It's all about control.  Ironically, I do think we are fooling ourselves and exhausting ourselves if we believe that our controlling a situation is helping anything.  I'm not saying to be a slug and do nothing.  Do what you need to do.  Go through the daily process of living and working, but understand that there is a lot that is out of our control, but heavily in God's control.  There are times when you have to let it go and as scary and weak as that may feel, it's the strongest act that you can do.  The wisdom comes in knowing when (that wonderful Serenity prayer at work). Once you know, though, let go.

Because of my experiences both with my ex and child, and I could probably add my dad to that list, I am better able to understand other people.  Another example of, "All things work together for good to them that love God."

Saturday, November 29, 2014


I didn't realize how long it has been since I last wrote something here.  It's not like I didn't have ideas.  I pretty much have and idea or two a day, I just didn't seem to have the drive.  Emotions are draining.  Not only mine, but the kids at school, my family, stress (which I'm really working on decreasing), and I'm going to physical therapy two days a week because pain is also very exhausting and I'm tired of being tired.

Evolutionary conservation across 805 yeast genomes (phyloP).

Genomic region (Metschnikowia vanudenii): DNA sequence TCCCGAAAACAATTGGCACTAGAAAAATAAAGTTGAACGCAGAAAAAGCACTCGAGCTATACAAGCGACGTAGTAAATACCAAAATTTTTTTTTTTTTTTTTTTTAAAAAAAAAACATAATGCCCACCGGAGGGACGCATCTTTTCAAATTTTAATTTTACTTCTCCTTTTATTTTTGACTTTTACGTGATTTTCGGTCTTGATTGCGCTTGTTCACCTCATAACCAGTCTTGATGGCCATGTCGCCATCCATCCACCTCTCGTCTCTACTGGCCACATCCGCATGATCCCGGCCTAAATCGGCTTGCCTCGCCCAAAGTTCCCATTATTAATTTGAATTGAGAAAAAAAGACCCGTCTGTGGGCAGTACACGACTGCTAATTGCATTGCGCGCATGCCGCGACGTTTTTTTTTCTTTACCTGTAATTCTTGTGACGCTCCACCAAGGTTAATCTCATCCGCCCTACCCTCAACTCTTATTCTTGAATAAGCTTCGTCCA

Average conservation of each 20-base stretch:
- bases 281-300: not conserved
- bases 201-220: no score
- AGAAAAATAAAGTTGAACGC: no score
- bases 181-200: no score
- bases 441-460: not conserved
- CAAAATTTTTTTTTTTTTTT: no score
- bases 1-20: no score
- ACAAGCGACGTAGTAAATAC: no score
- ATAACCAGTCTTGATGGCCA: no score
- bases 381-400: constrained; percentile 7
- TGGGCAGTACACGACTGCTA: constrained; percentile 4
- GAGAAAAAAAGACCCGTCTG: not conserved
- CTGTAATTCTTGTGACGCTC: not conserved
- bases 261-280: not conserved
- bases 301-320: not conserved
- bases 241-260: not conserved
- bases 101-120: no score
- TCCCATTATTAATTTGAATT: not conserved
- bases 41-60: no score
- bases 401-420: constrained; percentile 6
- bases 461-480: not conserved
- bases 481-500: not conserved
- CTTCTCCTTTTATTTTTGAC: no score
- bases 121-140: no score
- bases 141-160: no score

Thanksgiving, here, was perfect.  My son, my daughter, my dad, and me.  I have the meal preparation down to a science.  My daughter went to work that night at the mall, an extra job she took.  My son and dad stayed and visited a while, though my dad, who was being driven home by my son, was nervous about leaving after dark.  Old habits and fears are hard to let go of, I guess.  Anyway, the day was a blessing.